Bad Boy

There is no doubt that I like to have a bit of fun in my paintings and this one is no exception. In ‘Bad Boy’ I have played with images of a vacuum cleaner (yes, again), a duvet and a metal bed head.

When I was manipulating my original photographs in Photoshop, I selected bits of the pattern within the duvet and produced a kind of virtual stencil which I carried over on to other parts of the image. I found it amusing that to create this, I have to delete bits. Erasure becomes a key part of the composition. I played around with the bed head to emulate the same directional pattern.

The colours are dark with diagonal scatterings of pink. ‘That’s a bit sexual looking’ says one of my friends. Hey ho, so be it. I did say I liked to play. The duvet is exploding across the canvas and yes, the hose of the vacuum cleaner is dominating. Bits of the black within the painting are very black, so impenetrable that it is cruel – there is no getting through it. There are elements of design to it with the way the pattern cuts across the piece.

There is always some decision making to be had when I am choosing which elements to paint and which elements to leave as purely photographic and digital. I spend an inordinate amount of time just looking at the piece. To be honest, perhaps I should be called the lazy painter, as I probably do more time looking than doing anything else.

Within this looking I begin to see things. Movement, pulses, rhythms, patterns, caves within caves, levels within levels. It is these I play with close up with paint, a dot here, a squiggle there. I step back and go back to looking all over again. It takes me ages.

I have worked out that whilst it is important to think about what I am doing in my painting, to interrogate my practice and the processes that I use, it is equally important for me just to get lost within doing it. Perhaps it is about letting the unconscious just come out or to let chance make its magic. Whatever it is, I am not afraid of this process, I like it – a mixture of control and absolving myself from that control. It allows room for other possibilities to reveal themselves to me. If it all goes belly-up, then there is always another day to let my imagination see something else.

‘Bad Boy’ is a playful intervention between images, space, colour and paint.


Albert Oehlen, the Futurists and the poet Ted Hughes were on my mind when I was making the Painting ‘Crazy Bitch’. That domestic machine the vacuum cleaner was my muse.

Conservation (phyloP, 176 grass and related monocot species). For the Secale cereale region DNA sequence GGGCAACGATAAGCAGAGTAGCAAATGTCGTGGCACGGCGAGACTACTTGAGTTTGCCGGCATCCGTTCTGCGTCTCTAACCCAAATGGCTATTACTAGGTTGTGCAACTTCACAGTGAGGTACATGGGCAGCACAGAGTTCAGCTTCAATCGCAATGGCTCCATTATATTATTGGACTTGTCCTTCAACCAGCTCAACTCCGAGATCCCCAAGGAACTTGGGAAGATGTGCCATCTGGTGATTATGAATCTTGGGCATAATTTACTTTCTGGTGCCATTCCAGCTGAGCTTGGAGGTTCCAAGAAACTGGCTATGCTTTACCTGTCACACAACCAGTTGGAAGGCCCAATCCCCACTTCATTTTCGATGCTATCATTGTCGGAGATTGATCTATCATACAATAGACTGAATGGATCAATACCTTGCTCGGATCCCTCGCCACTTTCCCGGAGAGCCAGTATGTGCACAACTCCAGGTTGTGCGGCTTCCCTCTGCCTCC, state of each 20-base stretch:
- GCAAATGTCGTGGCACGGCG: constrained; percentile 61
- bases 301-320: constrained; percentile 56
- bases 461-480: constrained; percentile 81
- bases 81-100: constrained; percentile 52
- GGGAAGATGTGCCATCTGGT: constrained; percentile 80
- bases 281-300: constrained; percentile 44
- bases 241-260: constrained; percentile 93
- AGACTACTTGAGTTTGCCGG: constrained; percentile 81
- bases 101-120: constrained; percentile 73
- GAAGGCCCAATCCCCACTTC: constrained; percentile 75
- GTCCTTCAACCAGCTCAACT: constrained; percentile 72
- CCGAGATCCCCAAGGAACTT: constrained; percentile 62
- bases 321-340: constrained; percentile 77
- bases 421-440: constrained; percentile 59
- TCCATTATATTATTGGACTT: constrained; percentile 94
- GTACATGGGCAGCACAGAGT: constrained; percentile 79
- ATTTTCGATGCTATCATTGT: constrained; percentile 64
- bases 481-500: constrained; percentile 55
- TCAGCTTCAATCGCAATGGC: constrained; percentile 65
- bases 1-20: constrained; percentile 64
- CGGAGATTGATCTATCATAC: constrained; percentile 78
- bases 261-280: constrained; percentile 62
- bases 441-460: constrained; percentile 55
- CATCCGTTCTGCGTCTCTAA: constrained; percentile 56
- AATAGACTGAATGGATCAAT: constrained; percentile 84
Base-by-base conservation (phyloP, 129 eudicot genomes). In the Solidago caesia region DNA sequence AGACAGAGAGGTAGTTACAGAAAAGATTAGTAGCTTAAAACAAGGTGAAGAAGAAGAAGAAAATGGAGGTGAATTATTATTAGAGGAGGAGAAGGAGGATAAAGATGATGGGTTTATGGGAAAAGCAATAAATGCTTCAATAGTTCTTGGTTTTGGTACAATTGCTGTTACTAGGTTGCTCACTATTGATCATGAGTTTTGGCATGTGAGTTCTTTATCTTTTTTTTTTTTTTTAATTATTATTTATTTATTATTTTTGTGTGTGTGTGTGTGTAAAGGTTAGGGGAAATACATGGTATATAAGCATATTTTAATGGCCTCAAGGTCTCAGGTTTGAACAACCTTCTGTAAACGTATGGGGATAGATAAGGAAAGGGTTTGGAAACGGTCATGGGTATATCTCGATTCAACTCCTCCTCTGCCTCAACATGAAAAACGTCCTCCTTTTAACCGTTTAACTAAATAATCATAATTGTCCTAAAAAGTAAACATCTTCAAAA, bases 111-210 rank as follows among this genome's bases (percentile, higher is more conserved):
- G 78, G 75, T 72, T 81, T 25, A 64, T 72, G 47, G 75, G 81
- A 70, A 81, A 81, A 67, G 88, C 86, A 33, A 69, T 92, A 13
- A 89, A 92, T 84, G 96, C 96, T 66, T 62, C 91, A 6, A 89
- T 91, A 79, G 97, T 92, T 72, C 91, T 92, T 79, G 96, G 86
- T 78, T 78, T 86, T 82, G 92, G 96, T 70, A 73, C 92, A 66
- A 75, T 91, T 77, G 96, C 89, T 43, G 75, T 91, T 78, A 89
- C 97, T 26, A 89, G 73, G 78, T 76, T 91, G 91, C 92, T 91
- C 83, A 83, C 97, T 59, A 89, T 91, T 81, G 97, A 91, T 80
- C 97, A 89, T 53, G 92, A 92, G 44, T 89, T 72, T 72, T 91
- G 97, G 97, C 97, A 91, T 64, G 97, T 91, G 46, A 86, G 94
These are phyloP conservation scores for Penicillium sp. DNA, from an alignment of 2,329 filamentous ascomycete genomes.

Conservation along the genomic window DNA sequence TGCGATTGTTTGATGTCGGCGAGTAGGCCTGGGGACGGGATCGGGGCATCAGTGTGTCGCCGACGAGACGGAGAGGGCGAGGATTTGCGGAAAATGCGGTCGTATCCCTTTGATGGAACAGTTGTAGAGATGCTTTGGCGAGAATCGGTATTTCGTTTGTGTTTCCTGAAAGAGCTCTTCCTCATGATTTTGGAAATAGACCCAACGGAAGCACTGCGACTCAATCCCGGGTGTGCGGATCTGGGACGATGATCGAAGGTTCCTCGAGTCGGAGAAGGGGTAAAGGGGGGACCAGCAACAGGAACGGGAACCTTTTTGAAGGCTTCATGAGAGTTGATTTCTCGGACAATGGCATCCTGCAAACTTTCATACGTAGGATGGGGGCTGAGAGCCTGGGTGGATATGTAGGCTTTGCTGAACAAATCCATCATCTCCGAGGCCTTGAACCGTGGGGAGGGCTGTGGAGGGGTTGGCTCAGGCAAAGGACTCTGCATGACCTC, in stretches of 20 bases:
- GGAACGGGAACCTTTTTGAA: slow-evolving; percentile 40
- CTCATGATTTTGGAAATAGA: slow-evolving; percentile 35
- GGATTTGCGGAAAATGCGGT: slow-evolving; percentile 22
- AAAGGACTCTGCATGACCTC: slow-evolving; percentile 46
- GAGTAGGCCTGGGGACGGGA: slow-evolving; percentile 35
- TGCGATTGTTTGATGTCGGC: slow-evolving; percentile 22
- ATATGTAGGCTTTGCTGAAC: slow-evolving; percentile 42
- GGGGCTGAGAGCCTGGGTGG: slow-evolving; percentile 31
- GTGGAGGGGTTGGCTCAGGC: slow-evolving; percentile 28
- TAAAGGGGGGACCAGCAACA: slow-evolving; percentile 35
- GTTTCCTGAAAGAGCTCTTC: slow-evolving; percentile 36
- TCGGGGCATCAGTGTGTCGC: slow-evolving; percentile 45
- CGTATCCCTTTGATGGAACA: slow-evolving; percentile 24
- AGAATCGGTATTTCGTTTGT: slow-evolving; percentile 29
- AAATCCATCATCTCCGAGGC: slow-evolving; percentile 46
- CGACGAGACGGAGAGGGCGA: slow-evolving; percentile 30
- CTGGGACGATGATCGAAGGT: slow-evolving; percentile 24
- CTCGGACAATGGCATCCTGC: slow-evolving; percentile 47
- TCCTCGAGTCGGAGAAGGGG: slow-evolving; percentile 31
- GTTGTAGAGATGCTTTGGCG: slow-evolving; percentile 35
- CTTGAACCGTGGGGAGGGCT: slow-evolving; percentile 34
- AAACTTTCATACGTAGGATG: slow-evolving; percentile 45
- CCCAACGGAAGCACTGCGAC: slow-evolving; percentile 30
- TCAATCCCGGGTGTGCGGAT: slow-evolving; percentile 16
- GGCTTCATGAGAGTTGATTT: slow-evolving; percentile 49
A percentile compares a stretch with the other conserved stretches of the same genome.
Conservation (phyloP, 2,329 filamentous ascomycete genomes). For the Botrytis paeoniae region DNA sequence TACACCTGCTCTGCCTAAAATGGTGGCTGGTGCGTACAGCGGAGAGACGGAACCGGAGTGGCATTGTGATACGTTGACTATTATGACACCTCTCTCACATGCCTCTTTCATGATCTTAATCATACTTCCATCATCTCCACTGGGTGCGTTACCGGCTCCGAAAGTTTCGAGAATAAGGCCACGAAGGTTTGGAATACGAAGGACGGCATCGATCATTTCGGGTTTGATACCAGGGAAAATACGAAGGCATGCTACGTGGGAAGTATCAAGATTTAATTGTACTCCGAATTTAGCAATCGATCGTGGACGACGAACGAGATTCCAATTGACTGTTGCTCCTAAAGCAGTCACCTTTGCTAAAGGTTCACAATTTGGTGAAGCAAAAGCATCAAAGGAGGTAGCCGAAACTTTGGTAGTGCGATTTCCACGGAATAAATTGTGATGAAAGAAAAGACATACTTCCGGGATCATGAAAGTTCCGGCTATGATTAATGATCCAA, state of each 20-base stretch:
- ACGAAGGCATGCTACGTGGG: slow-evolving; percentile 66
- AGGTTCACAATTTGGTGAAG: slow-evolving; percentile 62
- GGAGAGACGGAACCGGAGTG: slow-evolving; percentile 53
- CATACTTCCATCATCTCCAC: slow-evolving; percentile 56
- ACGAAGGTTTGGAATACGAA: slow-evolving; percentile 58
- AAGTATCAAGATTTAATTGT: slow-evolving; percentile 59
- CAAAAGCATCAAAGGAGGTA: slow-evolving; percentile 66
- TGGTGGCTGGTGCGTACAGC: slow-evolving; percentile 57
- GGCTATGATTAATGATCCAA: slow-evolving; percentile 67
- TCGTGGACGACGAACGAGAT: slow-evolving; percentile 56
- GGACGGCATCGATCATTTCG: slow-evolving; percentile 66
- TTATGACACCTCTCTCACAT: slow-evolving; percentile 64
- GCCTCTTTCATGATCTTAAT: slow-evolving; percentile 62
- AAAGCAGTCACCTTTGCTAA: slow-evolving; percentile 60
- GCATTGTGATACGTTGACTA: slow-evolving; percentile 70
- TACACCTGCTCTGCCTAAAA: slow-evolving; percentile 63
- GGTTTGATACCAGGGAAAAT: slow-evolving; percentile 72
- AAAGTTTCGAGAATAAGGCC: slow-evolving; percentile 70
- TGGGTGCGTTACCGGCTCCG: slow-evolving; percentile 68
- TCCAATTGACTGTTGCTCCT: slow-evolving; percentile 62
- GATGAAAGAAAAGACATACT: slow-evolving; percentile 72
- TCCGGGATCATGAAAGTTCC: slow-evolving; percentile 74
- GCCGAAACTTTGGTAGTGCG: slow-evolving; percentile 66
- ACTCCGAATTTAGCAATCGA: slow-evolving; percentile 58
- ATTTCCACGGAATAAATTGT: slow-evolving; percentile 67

It sits in the corner, brooding, making me feel guilty that it should really be put to more use. When I do use it, I frequently battle with the thing, bits fall off constantly, I get tangled up in the hose and it no doubt needs to be emptied so lies in wait with full dust explosion potential. It doesn’t help that this make has a face on it which smiles at me. ‘Naff off’ says I, feeling pretty stupid that I am having discussions with a machine. But such is the solitary life of an artist. We get to have these conversations with all and sundry. Doesn’t have to be alive.

So clickity click with my camera, it becomes the subject for my latest work. The real transformation is within Photoshop where I play with repeating the form and emphasising the menacing nature of the hose – the idea of the trappings of everyday objects taking over. I have fun imitating pen lines with my mouse, creating virtual detritus upon the surface. I also fragment and distort both form and direction, some bits become like collaged inserts or small windows into something else. The vacuum cleaner becomes both threatening and dynamic – imbued with the power and savage cruelty of the animals in Ted Hughes poems.

I transfer the resultant digital image onto canvas and further transform it with paint, playing with arcs of the hose, the different shades of greys, the smouldering heat of the brown/black cleaner body, the glowing pinks and purples, trying to find that tentative balance between paint and digital image. I try to experiment with these ideas in a suggestive way so that the final painting crosses somewhere between the real and the imaginary. I am influenced by Albert Oehlen’s work – where it somehow plays with ‘that space between’ as well as grittily referencing technology, representation and abstraction.

As it shakes and shudders like some sort of Futurist painting, I cannot help but think – ‘this is where I am!’ Just a few weeks to go until my degree show, and I am all over the place in my head and in my actions. What to do….?